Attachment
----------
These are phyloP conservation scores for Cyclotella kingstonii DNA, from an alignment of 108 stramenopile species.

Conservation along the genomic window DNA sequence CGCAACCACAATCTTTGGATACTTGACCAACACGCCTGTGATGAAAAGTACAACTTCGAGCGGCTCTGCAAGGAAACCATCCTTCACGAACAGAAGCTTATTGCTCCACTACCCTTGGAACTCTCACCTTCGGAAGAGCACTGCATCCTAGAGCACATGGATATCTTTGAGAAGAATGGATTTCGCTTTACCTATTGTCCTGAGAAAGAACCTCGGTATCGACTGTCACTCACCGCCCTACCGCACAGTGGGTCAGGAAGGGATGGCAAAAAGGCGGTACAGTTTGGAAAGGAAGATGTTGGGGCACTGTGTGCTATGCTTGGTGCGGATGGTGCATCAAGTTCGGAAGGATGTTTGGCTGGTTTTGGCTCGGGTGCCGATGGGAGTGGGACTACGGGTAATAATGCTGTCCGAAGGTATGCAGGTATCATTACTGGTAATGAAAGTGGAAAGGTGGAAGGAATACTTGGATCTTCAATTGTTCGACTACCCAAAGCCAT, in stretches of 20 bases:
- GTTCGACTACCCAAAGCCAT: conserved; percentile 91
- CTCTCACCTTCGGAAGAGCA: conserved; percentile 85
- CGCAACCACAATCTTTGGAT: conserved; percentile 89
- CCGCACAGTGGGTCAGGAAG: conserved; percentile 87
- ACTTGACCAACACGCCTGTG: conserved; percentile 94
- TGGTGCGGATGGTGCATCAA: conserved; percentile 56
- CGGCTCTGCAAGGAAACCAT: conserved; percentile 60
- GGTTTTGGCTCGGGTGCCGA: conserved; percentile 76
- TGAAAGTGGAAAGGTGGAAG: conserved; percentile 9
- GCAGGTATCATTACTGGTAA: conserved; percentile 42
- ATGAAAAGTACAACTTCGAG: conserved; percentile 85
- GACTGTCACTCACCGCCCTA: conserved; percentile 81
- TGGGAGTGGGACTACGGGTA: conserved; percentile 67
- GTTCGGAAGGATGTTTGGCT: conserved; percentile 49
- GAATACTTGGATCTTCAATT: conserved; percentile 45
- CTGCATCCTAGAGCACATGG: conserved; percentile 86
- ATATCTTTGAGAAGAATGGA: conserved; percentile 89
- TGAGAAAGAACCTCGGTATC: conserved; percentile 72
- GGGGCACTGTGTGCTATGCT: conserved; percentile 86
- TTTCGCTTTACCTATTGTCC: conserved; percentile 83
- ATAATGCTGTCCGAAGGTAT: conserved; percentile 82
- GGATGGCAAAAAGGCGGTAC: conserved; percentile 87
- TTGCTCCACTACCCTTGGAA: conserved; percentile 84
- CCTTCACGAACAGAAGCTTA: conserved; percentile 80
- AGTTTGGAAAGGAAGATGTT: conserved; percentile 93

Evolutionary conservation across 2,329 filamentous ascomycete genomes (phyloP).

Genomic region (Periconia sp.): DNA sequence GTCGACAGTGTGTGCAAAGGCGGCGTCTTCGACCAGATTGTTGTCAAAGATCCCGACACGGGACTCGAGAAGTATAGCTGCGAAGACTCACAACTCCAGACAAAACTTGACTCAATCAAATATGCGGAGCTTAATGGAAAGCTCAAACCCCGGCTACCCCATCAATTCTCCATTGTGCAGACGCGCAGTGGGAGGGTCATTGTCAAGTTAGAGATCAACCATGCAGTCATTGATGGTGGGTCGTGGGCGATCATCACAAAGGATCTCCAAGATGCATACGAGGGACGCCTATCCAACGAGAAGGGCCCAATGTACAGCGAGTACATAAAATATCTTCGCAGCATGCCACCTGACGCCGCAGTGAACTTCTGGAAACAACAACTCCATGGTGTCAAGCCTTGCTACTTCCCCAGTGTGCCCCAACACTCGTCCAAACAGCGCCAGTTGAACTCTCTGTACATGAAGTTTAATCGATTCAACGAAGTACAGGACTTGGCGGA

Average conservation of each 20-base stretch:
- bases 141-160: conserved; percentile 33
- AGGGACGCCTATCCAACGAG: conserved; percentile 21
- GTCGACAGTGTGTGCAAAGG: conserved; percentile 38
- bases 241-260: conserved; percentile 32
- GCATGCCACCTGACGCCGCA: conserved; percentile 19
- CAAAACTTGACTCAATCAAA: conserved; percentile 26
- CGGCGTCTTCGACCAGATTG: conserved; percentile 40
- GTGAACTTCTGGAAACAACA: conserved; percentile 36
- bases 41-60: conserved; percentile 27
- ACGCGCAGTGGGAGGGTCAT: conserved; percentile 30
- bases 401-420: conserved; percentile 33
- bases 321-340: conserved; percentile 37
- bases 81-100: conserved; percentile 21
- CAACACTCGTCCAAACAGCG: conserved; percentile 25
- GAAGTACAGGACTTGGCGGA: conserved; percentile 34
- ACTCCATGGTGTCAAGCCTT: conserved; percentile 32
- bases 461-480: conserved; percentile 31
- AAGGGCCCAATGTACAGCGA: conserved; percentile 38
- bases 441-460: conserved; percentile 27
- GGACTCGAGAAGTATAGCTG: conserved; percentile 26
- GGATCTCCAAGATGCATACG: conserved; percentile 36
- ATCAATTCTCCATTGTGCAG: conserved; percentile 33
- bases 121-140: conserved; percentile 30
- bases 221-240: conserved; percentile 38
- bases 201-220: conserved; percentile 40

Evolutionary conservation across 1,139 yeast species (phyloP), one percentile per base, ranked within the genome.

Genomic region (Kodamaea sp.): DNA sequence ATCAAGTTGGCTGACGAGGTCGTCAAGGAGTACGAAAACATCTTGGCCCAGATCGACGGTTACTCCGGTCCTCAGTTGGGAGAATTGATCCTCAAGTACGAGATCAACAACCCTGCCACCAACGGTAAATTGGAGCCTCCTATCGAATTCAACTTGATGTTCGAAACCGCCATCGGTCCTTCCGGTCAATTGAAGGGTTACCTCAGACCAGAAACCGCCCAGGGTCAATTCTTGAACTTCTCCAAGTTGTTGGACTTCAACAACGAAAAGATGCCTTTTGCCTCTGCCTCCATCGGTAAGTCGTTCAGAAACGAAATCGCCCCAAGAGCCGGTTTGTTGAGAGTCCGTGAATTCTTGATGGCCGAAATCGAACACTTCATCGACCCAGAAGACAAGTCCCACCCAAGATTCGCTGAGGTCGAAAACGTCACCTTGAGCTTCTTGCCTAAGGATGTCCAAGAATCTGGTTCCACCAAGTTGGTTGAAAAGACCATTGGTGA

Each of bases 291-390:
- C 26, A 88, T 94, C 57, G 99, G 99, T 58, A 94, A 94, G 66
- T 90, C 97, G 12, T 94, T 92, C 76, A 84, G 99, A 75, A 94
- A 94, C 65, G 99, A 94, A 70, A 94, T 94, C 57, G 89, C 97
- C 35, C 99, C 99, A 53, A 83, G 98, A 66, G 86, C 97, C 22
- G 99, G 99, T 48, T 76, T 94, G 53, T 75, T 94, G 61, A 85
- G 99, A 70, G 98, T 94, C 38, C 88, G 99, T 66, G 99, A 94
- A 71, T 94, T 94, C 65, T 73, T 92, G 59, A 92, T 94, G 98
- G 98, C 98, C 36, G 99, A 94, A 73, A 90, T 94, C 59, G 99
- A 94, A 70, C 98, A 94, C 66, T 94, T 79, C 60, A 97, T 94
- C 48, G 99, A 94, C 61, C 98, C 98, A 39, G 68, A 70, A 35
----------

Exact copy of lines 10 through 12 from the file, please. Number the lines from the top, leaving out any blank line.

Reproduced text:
- GGTTTTGGCTCGGGTGCCGA: conserved; percentile 76
- TGAAAGTGGAAAGGTGGAAG: conserved; percentile 9
- GCAGGTATCATTACTGGTAA: conserved; percentile 42